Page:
Wood-Burning Heating Equipment Cause Over $10.7M in Loss from 2013-2017
NASHVILLE – Colder temperatures are in the forecast for many Tennesseans, and the Tennessee State Fire Marshal’s Office (SFMO) is reminding Volunteer State residents to keep safety in mind when choosing to use alternative heating options as a way to stay warm.
Wood-burning heat sources, like wood stoves and fireplaces, are common in Tennessee and are just as hazardous as traditional heating sources (electric, gas). According to state fire data from 2013 – 2017, wood-burning stoves or fireplaces were involved in 9% of heating fires, but accounted for 38% of heating fire deaths. Additionally, fires involving wood-burning heating equipment caused over $10.7 million in loss during that time period.
“Tennessee winters can bring bitterly cold temperatures, and many residents turn to alternative heating options to warm their homes,” said Tennessee Department of Commerce and Insurance Commissioner and State Fire Marshal Julie Mix McPeak. “With heating being one of the highest known causes of home fires in the nation, we are urging consumers to practice caution and follow manufacturer’s instructions when using wood-burning heating equipment.”
To help keep residents safe, the SFMO offers the following tips for those utilizing alternative heating options:
Have your chimney cleaned and inspected regularly. Have only qualified professionals install stoves, or clean your chimney following the manufacturer’s instructions.
Make sure your stove is listed by a qualified testing laboratory.
Give all heating equipment space. Keep items that can burn at least three feet from heat-emitting sources.
Place stoves on a non-combustible, fire-resistant base.
Burn only dry, seasoned hardwood.
Remove ashes regularly. Let them cool before disposing of them in a metal container that is kept at least 10 feet away from buildings or vehicles.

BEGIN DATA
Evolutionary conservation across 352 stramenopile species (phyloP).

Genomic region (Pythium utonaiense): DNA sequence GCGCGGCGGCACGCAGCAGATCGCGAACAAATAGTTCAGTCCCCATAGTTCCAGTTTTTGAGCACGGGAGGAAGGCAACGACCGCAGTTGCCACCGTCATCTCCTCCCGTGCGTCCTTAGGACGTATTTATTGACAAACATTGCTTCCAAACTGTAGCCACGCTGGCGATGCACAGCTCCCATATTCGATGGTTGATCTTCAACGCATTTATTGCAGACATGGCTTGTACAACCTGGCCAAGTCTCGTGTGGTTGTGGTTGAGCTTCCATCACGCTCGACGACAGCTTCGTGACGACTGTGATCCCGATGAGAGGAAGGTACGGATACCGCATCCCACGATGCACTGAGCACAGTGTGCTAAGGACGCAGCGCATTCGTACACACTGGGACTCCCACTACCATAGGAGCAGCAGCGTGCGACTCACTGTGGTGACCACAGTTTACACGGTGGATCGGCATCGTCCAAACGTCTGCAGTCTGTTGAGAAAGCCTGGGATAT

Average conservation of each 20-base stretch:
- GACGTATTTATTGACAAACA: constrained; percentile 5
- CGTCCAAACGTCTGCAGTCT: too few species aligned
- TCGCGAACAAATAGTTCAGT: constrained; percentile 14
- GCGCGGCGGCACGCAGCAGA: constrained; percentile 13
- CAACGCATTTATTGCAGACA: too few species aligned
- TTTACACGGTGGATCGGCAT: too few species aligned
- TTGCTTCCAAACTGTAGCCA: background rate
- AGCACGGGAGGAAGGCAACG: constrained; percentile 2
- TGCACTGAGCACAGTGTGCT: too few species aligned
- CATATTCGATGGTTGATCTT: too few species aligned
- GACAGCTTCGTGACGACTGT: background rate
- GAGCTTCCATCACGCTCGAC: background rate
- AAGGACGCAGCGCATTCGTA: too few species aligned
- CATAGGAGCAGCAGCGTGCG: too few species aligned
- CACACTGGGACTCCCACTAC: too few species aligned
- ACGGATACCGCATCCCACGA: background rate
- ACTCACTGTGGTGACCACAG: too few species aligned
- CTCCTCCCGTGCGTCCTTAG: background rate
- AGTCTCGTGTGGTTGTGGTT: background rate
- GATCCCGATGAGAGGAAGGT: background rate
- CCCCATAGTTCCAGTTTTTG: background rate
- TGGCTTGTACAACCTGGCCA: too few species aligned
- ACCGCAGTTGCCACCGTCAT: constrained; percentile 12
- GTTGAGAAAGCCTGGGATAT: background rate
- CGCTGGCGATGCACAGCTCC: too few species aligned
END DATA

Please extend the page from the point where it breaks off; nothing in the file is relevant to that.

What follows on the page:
Check for damage or cracks in the stove’s exterior masonry, glass, metal, or flue.
Keep a close eye on children whenever a wood stove is being used. Remember to keep them at least three feet away from the stove.
Make sure you have and maintain working smoke and carbon monoxide alarms. Install smoke alarms in each sleeping area, outside each sleeping area, and on every level of the home.
Extend the stove pipe through a wall or ceiling.
Connect a wood stove to a fireplace chimney unless the fireplace has been sealed off.
Connect a wood stove to a fireplace serving another appliance burning other fuels.
Make a larger fire than the stove can handle. This can result in flames entering the flue or chimney and can cause damage to the stove or chimney, which can result in a fire.
Use flammable liquids, like gasoline, to start a fire in a wood stove.
Burn anything other than wood in your stove. Other combustibles, like trash or cardboard, could damage your stove or give off toxic fumes.
Leave a wood fire unattended. Extinguish the fire before going to bed or leaving the house.
For more tips on how you can keep your family fire safe, visit tn.gov/fire.
About the Tennessee Department of Commerce & Insurance: TDCI protects the interests of consumers while providing fair, efficient oversight and a level field of competition for a broad array of industries and professionals doing business in Tennessee. Our divisions include the State Fire Marshal’s Office, Insurance, Securities, Consumer Affairs, Tennessee Law Enforcement Training Academy, Regulatory Boards, Tennessee Emergency Communications Board, Tennessee Corrections Institute, and TennCare Oversight.
To check a license of a professional regulated by the Department, go to http://verify.tn.gov/.